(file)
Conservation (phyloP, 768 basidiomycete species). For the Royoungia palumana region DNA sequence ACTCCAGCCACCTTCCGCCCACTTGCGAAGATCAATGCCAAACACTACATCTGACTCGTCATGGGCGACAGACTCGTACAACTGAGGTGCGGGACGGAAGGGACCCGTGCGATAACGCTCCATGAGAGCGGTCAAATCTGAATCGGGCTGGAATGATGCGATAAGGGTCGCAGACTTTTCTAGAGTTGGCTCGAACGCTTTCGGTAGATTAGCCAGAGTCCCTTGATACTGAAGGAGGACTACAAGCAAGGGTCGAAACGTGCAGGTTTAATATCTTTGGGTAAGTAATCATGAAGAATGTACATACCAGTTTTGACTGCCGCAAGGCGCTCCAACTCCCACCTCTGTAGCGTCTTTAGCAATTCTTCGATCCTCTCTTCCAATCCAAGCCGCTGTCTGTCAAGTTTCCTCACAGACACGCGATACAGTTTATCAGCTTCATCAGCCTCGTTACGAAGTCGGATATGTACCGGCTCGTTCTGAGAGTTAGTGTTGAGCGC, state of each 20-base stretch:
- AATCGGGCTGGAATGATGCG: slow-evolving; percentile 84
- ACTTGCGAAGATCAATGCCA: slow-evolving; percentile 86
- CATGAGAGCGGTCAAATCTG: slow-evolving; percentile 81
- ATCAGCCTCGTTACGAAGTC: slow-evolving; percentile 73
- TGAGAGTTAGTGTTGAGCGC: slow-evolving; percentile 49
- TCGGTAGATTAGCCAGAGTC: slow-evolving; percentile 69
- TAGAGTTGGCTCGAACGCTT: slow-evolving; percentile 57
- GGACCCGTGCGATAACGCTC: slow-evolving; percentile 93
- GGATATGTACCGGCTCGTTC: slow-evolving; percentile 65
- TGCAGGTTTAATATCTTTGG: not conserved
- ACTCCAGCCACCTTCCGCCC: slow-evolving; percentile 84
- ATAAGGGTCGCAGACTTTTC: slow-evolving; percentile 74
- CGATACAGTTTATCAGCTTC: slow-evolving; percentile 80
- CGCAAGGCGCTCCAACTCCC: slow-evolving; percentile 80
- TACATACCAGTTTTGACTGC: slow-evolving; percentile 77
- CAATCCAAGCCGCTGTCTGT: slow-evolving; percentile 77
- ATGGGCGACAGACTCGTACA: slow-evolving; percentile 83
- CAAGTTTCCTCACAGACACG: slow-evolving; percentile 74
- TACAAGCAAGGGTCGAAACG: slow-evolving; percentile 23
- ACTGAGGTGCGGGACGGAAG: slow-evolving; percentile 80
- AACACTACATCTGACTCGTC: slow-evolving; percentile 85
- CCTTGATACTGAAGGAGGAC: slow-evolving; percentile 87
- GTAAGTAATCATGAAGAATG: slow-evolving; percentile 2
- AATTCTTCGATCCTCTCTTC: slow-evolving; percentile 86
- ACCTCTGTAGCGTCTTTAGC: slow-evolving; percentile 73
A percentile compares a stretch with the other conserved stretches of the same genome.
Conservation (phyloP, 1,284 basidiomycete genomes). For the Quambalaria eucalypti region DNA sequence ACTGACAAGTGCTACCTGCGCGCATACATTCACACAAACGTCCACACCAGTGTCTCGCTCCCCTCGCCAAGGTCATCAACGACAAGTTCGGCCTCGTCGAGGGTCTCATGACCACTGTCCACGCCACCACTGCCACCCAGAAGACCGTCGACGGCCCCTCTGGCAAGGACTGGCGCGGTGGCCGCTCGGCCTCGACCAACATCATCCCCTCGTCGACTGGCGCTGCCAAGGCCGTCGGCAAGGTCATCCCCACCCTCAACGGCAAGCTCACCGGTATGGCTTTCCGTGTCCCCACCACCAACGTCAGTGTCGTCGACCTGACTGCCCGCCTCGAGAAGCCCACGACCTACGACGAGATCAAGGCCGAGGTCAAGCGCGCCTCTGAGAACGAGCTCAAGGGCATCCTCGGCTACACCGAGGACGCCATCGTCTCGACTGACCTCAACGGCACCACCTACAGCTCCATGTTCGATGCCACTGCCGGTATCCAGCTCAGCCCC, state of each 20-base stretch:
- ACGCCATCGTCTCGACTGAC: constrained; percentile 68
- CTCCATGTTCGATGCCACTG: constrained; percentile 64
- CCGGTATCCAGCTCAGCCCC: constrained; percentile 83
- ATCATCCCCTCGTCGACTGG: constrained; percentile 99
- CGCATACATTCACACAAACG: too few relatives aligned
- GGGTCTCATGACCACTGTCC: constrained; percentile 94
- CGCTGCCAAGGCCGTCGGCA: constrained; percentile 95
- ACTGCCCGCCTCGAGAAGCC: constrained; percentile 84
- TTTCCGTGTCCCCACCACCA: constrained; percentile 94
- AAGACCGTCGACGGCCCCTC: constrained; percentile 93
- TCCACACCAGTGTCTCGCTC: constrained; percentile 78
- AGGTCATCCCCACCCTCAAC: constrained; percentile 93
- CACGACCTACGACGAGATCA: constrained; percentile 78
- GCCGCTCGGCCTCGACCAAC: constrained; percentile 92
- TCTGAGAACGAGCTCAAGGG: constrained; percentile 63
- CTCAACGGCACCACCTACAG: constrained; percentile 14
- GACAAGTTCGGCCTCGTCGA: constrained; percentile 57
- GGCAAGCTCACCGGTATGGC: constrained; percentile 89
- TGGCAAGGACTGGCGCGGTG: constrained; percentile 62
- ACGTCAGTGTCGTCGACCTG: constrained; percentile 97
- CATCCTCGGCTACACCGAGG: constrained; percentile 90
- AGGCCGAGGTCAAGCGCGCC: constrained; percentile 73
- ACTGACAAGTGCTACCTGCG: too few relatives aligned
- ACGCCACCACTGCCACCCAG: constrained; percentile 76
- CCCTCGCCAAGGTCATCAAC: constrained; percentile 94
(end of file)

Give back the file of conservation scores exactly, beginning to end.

Conservation (phyloP, 768 basidiomycete species). For the Royoungia palumana region DNA sequence ACTCCAGCCACCTTCCGCCCACTTGCGAAGATCAATGCCAAACACTACATCTGACTCGTCATGGGCGACAGACTCGTACAACTGAGGTGCGGGACGGAAGGGACCCGTGCGATAACGCTCCATGAGAGCGGTCAAATCTGAATCGGGCTGGAATGATGCGATAAGGGTCGCAGACTTTTCTAGAGTTGGCTCGAACGCTTTCGGTAGATTAGCCAGAGTCCCTTGATACTGAAGGAGGACTACAAGCAAGGGTCGAAACGTGCAGGTTTAATATCTTTGGGTAAGTAATCATGAAGAATGTACATACCAGTTTTGACTGCCGCAAGGCGCTCCAACTCCCACCTCTGTAGCGTCTTTAGCAATTCTTCGATCCTCTCTTCCAATCCAAGCCGCTGTCTGTCAAGTTTCCTCACAGACACGCGATACAGTTTATCAGCTTCATCAGCCTCGTTACGAAGTCGGATATGTACCGGCTCGTTCTGAGAGTTAGTGTTGAGCGC, state of each 20-base stretch:
- AATCGGGCTGGAATGATGCG: slow-evolving; percentile 84
- ACTTGCGAAGATCAATGCCA: slow-evolving; percentile 86
- CATGAGAGCGGTCAAATCTG: slow-evolving; percentile 81
- ATCAGCCTCGTTACGAAGTC: slow-evolving; percentile 73
- TGAGAGTTAGTGTTGAGCGC: slow-evolving; percentile 49
- TCGGTAGATTAGCCAGAGTC: slow-evolving; percentile 69
- TAGAGTTGGCTCGAACGCTT: slow-evolving; percentile 57
- GGACCCGTGCGATAACGCTC: slow-evolving; percentile 93
- GGATATGTACCGGCTCGTTC: slow-evolving; percentile 65
- TGCAGGTTTAATATCTTTGG: not conserved
- ACTCCAGCCACCTTCCGCCC: slow-evolving; percentile 84
- ATAAGGGTCGCAGACTTTTC: slow-evolving; percentile 74
- CGATACAGTTTATCAGCTTC: slow-evolving; percentile 80
- CGCAAGGCGCTCCAACTCCC: slow-evolving; percentile 80
- TACATACCAGTTTTGACTGC: slow-evolving; percentile 77
- CAATCCAAGCCGCTGTCTGT: slow-evolving; percentile 77
- ATGGGCGACAGACTCGTACA: slow-evolving; percentile 83
- CAAGTTTCCTCACAGACACG: slow-evolving; percentile 74
- TACAAGCAAGGGTCGAAACG: slow-evolving; percentile 23
- ACTGAGGTGCGGGACGGAAG: slow-evolving; percentile 80
- AACACTACATCTGACTCGTC: slow-evolving; percentile 85
- CCTTGATACTGAAGGAGGAC: slow-evolving; percentile 87
- GTAAGTAATCATGAAGAATG: slow-evolving; percentile 2
- AATTCTTCGATCCTCTCTTC: slow-evolving; percentile 86
- ACCTCTGTAGCGTCTTTAGC: slow-evolving; percentile 73
A percentile compares a stretch with the other conserved stretches of the same genome.
Conservation (phyloP, 1,284 basidiomycete genomes). For the Quambalaria eucalypti region DNA sequence ACTGACAAGTGCTACCTGCGCGCATACATTCACACAAACGTCCACACCAGTGTCTCGCTCCCCTCGCCAAGGTCATCAACGACAAGTTCGGCCTCGTCGAGGGTCTCATGACCACTGTCCACGCCACCACTGCCACCCAGAAGACCGTCGACGGCCCCTCTGGCAAGGACTGGCGCGGTGGCCGCTCGGCCTCGACCAACATCATCCCCTCGTCGACTGGCGCTGCCAAGGCCGTCGGCAAGGTCATCCCCACCCTCAACGGCAAGCTCACCGGTATGGCTTTCCGTGTCCCCACCACCAACGTCAGTGTCGTCGACCTGACTGCCCGCCTCGAGAAGCCCACGACCTACGACGAGATCAAGGCCGAGGTCAAGCGCGCCTCTGAGAACGAGCTCAAGGGCATCCTCGGCTACACCGAGGACGCCATCGTCTCGACTGACCTCAACGGCACCACCTACAGCTCCATGTTCGATGCCACTGCCGGTATCCAGCTCAGCCCC, state of each 20-base stretch:
- ACGCCATCGTCTCGACTGAC: constrained; percentile 68
- CTCCATGTTCGATGCCACTG: constrained; percentile 64
- CCGGTATCCAGCTCAGCCCC: constrained; percentile 83
- ATCATCCCCTCGTCGACTGG: constrained; percentile 99
- CGCATACATTCACACAAACG: too few relatives aligned
- GGGTCTCATGACCACTGTCC: constrained; percentile 94
- CGCTGCCAAGGCCGTCGGCA: constrained; percentile 95
- ACTGCCCGCCTCGAGAAGCC: constrained; percentile 84
- TTTCCGTGTCCCCACCACCA: constrained; percentile 94
- AAGACCGTCGACGGCCCCTC: constrained; percentile 93
- TCCACACCAGTGTCTCGCTC: constrained; percentile 78
- AGGTCATCCCCACCCTCAAC: constrained; percentile 93
- CACGACCTACGACGAGATCA: constrained; percentile 78
- GCCGCTCGGCCTCGACCAAC: constrained; percentile 92
- TCTGAGAACGAGCTCAAGGG: constrained; percentile 63
- CTCAACGGCACCACCTACAG: constrained; percentile 14
- GACAAGTTCGGCCTCGTCGA: constrained; percentile 57
- GGCAAGCTCACCGGTATGGC: constrained; percentile 89
- TGGCAAGGACTGGCGCGGTG: constrained; percentile 62
- ACGTCAGTGTCGTCGACCTG: constrained; percentile 97
- CATCCTCGGCTACACCGAGG: constrained; percentile 90
- AGGCCGAGGTCAAGCGCGCC: constrained; percentile 73
- ACTGACAAGTGCTACCTGCG: too few relatives aligned
- ACGCCACCACTGCCACCCAG: constrained; percentile 76
- CCCTCGCCAAGGTCATCAAC: constrained; percentile 94